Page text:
Oil Painting

If we revisit the great world history, we can find how much respect Oil painting as an art has. Although oil painting was first used between the fifth and tenth centuries, it did not gain popularity until the 15th century during the European Renaissance period, a period known for the subsequent rise of oil painting. Leonardo da Vinci and Raphaelthe great painters emerged during this period can be credited for the emergence and popularity of this very art form.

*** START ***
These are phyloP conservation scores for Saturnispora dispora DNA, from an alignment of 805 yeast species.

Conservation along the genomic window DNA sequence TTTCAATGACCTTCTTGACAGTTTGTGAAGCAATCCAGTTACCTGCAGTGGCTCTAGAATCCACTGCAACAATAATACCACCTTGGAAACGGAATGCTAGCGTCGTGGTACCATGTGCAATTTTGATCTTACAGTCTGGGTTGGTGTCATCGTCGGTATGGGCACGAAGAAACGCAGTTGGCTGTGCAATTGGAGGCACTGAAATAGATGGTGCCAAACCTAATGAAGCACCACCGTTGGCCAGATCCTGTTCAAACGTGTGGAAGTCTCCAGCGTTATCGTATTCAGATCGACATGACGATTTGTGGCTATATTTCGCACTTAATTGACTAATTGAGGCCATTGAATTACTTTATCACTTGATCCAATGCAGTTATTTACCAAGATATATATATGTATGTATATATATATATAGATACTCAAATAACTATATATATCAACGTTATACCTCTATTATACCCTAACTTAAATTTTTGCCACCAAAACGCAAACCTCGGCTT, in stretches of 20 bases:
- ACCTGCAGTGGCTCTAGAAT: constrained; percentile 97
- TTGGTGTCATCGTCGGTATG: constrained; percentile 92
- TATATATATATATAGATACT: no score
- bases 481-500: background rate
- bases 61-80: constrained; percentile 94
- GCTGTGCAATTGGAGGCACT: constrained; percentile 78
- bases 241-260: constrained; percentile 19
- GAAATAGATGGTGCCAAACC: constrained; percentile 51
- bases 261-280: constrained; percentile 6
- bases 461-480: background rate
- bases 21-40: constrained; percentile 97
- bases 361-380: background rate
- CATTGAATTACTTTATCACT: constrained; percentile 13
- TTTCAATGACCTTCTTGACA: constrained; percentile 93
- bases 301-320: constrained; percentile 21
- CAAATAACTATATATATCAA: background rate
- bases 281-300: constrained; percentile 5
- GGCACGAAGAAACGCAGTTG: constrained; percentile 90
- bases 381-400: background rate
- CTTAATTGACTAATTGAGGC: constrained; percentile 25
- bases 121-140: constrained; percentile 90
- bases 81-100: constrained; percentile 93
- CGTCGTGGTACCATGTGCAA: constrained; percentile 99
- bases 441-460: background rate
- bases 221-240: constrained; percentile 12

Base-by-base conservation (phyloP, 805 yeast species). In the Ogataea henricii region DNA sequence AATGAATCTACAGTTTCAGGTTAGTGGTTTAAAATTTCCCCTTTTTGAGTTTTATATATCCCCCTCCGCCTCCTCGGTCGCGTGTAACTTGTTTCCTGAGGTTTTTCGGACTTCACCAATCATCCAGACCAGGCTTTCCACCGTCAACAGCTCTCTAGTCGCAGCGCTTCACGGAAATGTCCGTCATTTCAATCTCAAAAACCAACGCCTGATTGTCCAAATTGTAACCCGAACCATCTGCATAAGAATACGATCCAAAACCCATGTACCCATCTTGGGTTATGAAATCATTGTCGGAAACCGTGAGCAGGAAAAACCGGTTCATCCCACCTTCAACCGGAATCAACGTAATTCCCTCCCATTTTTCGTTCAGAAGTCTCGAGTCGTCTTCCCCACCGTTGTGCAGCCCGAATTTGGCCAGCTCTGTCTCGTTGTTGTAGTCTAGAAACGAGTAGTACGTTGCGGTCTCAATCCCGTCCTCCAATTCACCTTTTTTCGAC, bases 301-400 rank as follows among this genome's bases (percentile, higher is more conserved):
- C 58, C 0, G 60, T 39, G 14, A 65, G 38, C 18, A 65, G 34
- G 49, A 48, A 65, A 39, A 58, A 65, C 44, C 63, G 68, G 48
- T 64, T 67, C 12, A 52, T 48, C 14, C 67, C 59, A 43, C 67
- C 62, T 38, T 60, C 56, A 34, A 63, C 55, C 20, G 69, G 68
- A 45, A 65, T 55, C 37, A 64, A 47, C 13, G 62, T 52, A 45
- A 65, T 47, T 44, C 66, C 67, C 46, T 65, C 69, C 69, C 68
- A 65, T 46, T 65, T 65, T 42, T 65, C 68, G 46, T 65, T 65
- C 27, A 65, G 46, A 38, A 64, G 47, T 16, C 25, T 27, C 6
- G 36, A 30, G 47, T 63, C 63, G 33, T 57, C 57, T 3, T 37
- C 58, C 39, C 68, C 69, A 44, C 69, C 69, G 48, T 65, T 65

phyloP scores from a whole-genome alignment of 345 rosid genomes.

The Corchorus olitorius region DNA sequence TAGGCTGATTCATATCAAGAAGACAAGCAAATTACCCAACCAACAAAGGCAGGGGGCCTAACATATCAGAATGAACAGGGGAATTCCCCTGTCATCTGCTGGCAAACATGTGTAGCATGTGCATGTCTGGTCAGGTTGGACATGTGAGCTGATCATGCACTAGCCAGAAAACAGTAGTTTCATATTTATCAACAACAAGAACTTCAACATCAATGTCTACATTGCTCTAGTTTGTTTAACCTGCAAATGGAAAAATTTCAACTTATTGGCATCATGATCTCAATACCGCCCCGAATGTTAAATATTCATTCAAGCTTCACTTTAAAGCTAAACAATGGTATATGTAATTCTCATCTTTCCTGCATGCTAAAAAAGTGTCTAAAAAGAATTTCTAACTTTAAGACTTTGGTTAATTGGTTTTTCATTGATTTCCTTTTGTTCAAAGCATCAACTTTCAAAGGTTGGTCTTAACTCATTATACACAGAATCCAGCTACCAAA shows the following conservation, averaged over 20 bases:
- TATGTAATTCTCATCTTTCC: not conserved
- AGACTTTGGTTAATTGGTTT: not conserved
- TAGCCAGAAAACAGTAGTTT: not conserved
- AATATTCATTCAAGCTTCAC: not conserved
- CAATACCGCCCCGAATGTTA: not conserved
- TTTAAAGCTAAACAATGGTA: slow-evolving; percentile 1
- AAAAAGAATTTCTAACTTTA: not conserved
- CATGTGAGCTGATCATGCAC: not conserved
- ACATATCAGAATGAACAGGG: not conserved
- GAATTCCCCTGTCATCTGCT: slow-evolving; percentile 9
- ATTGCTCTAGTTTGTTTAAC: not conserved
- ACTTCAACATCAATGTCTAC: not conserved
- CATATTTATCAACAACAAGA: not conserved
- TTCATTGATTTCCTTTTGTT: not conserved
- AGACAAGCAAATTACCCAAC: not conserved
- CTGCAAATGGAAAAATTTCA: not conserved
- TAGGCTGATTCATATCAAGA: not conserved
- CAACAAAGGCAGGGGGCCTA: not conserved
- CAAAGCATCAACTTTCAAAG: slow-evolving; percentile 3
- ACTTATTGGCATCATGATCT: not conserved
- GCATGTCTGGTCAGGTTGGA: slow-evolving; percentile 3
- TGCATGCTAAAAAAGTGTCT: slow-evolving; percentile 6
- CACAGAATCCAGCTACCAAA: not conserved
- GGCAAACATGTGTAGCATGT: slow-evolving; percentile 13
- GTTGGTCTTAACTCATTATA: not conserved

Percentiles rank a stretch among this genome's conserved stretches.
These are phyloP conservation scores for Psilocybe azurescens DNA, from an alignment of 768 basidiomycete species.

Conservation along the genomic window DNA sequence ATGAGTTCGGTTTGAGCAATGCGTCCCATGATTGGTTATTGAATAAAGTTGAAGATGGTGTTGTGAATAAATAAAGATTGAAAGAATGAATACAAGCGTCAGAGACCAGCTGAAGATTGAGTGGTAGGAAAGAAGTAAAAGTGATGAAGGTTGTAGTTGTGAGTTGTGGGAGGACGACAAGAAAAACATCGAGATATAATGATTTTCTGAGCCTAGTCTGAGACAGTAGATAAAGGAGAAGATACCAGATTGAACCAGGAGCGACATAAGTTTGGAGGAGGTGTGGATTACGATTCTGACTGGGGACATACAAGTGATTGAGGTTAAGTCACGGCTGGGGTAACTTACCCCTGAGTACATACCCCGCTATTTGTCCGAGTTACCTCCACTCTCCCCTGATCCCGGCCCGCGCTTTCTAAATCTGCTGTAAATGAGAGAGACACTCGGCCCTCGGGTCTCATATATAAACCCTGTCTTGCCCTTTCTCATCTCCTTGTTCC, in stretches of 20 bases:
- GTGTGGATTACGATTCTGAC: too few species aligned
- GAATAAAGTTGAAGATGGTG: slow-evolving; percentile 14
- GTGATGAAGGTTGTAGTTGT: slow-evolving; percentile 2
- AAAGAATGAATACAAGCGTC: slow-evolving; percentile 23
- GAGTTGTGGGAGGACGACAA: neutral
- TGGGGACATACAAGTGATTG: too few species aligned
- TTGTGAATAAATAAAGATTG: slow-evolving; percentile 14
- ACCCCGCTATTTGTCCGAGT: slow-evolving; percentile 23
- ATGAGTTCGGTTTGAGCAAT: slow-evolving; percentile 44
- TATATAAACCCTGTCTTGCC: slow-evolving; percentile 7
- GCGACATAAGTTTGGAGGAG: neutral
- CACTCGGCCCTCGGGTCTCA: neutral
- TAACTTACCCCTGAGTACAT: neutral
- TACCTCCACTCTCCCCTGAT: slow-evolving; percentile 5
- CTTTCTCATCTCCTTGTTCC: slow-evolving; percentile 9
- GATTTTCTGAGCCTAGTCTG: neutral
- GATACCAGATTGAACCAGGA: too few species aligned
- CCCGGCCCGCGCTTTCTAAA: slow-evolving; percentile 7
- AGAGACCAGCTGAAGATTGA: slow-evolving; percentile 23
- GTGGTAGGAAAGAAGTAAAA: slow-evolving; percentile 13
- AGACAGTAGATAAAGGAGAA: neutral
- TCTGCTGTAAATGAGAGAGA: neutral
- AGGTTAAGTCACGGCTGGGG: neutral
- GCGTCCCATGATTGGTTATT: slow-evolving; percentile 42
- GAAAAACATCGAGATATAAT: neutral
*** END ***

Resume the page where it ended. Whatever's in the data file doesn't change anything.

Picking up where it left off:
Leonardo da Vinciimmortalized oil painting in the form of Mona Lisawhich according to its Wikipedia page has been acclaimed as "the best known, the most visited, the most written about, and the most sung about, the most parodied work of art in the world. And who can forget the famous oil painting The Raising of the Cross by Flemish artist Peter Paul Rubens. If you see an oil painting you will notice that they will have a slight yellow tinge to them. This is due to the color of the oil and this yellow tinge will go on increasing till it gets dry, but it looks superb with that tinge. Subtle blends can be easily created because this art is said to possess a slow drying nature. One interesting trivia about Oil Painting is that Oil paint dries by oxidation, not evaporation, and is usually takes two to three weeks to get dried enough to be touched. Ironically the art conservators do not consider an oil painting completely dry until it is 60 to 80 years old, isn’t that a huge time?